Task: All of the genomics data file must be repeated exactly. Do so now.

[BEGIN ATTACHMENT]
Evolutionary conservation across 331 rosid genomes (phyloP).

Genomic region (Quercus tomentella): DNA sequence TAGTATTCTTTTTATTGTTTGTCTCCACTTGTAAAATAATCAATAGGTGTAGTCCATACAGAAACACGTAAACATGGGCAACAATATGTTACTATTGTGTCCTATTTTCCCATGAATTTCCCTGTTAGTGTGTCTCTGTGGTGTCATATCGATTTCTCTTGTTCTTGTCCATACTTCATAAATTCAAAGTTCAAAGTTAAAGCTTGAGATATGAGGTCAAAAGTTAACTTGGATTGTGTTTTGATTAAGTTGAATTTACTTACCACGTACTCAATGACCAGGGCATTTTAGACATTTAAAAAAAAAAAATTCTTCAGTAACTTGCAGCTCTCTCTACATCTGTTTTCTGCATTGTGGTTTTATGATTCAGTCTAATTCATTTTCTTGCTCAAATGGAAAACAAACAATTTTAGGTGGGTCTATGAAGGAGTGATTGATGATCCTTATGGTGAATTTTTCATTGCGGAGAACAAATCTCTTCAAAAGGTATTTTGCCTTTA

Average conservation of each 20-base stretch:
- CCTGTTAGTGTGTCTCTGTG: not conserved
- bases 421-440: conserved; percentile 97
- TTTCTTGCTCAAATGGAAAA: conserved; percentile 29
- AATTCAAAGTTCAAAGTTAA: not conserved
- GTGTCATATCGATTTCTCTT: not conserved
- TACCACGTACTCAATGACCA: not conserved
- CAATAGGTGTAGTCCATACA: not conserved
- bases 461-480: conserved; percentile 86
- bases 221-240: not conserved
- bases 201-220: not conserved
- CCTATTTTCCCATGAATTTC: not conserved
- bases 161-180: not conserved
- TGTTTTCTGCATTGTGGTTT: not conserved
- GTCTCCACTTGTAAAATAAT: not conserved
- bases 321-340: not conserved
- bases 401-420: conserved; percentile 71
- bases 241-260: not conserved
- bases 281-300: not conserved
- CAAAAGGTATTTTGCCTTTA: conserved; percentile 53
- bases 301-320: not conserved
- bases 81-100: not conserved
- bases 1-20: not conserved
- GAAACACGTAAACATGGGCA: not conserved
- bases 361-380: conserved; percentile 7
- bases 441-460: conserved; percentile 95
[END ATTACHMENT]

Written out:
Evolutionary conservation across 331 rosid genomes (phyloP).

Genomic region (Quercus tomentella): DNA sequence TAGTATTCTTTTTATTGTTTGTCTCCACTTGTAAAATAATCAATAGGTGTAGTCCATACAGAAACACGTAAACATGGGCAACAATATGTTACTATTGTGTCCTATTTTCCCATGAATTTCCCTGTTAGTGTGTCTCTGTGGTGTCATATCGATTTCTCTTGTTCTTGTCCATACTTCATAAATTCAAAGTTCAAAGTTAAAGCTTGAGATATGAGGTCAAAAGTTAACTTGGATTGTGTTTTGATTAAGTTGAATTTACTTACCACGTACTCAATGACCAGGGCATTTTAGACATTTAAAAAAAAAAAATTCTTCAGTAACTTGCAGCTCTCTCTACATCTGTTTTCTGCATTGTGGTTTTATGATTCAGTCTAATTCATTTTCTTGCTCAAATGGAAAACAAACAATTTTAGGTGGGTCTATGAAGGAGTGATTGATGATCCTTATGGTGAATTTTTCATTGCGGAGAACAAATCTCTTCAAAAGGTATTTTGCCTTTA

Average conservation of each 20-base stretch:
- CCTGTTAGTGTGTCTCTGTG: not conserved
- bases 421-440: conserved; percentile 97
- TTTCTTGCTCAAATGGAAAA: conserved; percentile 29
- AATTCAAAGTTCAAAGTTAA: not conserved
- GTGTCATATCGATTTCTCTT: not conserved
- TACCACGTACTCAATGACCA: not conserved
- CAATAGGTGTAGTCCATACA: not conserved
- bases 461-480: conserved; percentile 86
- bases 221-240: not conserved
- bases 201-220: not conserved
- CCTATTTTCCCATGAATTTC: not conserved
- bases 161-180: not conserved
- TGTTTTCTGCATTGTGGTTT: not conserved
- GTCTCCACTTGTAAAATAAT: not conserved
- bases 321-340: not conserved
- bases 401-420: conserved; percentile 71
- bases 241-260: not conserved
- bases 281-300: not conserved
- CAAAAGGTATTTTGCCTTTA: conserved; percentile 53
- bases 301-320: not conserved
- bases 81-100: not conserved
- bases 1-20: not conserved
- GAAACACGTAAACATGGGCA: not conserved
- bases 361-380: conserved; percentile 7
- bases 441-460: conserved; percentile 95